Tag Archives: chronic fatigue syndrome

When the world around you gives up and forgets you

While a lot of the work I do do is public and visual, all the work I can’t do, is for quite obvious reasons, invisible.

That I can stream may be indicative of the fact that I should be able to work. And maybe it is but I just can’t see it myself, maybe I haven’t gotten far enough to make something worth while out of it. This isn’t a text about giving up, but rather about feeling invisible, and it’s going to get personal and it’s going to suck. But here goes.

I most likely have Chronic Fatigue Syndrome or something similar or close to it, while I thought I was already diagnosed with it, it turned out I wasn’t diagnosed with the Chronic one, even though I can trace it back to being 17 years old, if not earlier. So there’s things I need to do to get the help I need to be able to live, things that I can’t get myself to do because I do not have enough energy. Energy in this capacity is often referred to as spoon, as per Spoon Theory, which tends to help people who struggle with mental health or chronic pain issues, explain why they do not have energy, or why they can’t take care of themselves.

I am a very sociable person, I’m just bad at reaching out to people who are important to me, and family in particular. I reach out to my family when I’m in trouble, and I wait until I’m in a deep hole I can’t get out of on my own. I reach out to friends who I have showed that I can pay back when I can’t afford to pay off some shit, especially since I thought I had a job, turned into me not having a job, and not having an income and now I can’t pay them back. No, this isn’t a begging for support, post. I’m beyond that. I won’t do it, it’s not my style. So I’m here providing content, if you may, so there will be a reason to support me, and the stuff I do.

Other visible things I am able to do, which you probably see that I do is the streaming, which I already touched upon. Streaming is something I can do from home, without having a shower (on my worst days), and push over that threshold of anxiety that would leave me paralyzed and not able to leave the house. Again this loops back to “But if you can stream, why can’t you get a normal job?”, who would want to keep me hired if every few days I collapse in tears, or can’t get to work because I’m exhausted or crying? What work could I do that doesn’t drain me entirely? There was one thing, and it’s something I may be able to do again, and that is working with community and taking care of community.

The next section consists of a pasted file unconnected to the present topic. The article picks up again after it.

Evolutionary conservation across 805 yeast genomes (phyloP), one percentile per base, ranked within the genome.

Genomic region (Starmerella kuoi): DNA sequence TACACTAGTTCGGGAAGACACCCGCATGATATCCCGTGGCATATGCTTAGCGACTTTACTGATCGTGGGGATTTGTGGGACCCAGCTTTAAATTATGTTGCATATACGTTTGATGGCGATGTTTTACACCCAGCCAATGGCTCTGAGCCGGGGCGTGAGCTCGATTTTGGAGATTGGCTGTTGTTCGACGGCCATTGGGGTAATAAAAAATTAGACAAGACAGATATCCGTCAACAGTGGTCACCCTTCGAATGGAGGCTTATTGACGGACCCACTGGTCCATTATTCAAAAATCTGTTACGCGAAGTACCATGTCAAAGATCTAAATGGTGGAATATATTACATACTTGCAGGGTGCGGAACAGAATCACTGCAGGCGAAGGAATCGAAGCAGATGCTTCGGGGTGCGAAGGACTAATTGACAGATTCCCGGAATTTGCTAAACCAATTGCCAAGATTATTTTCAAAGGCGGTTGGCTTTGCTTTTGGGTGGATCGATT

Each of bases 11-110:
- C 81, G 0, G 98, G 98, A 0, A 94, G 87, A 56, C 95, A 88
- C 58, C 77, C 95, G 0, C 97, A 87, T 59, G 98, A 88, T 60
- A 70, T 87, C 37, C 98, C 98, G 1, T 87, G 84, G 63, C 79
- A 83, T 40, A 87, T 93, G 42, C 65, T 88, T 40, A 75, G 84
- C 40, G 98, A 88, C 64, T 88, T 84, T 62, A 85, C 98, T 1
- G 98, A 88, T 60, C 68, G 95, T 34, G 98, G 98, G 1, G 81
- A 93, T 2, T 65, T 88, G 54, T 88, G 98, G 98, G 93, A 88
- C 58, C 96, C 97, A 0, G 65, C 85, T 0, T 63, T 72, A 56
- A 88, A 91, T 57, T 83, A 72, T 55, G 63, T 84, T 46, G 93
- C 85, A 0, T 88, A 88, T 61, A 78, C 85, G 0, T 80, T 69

Sharing this post, may actually turn into being detrimental to getting a possible job in the future, so be it, because I need to talk about these feelings.

Yesterday, which I guess is the trigger for this, I saw that people close to me, close to my heart was finally close by geographically, my sisters. And they were just across the bridge, and if they would’ve wanted to, they could’ve seen me, or let me know that they were “in town”, I would have dipped into those savings and headed over, because being allowed to see them if just for a few hours, instead of spending more than 16hrs of travel to try and go to where they live (I say more, because 16 is if you go by car, with no stops). But I did not get the chance to go see them yesterday, or if it was the day before, who knows when Instagram shows you these things. I did not even get a “hey we’re going to be in Copenhagen, but we can’t make time to see you for x y z reason”, I could have lived with that. But I’m afraid that they didn’t reach out to me, because they know I don’t have enough money for rent, and probably didn’t want me to ask for money to be able to see them.

I am considering throwing myself out on the job market, even though it scares the crap out of me, and then work myself until I’m totally exhausted and broken and end up on full-time sick-leave again, because that would be a way to pay the rent. Unfortunately, because I’m in between, and not sick enough, but also not well enough I can’t get help. Because I followed my heart and my passion last year, I lost any chance to get supported via the Swedish welfare system, because that system isn’t adaptable to people like me, people who may get spurts of energy, but then be nonfunctional for the other 75% of the year.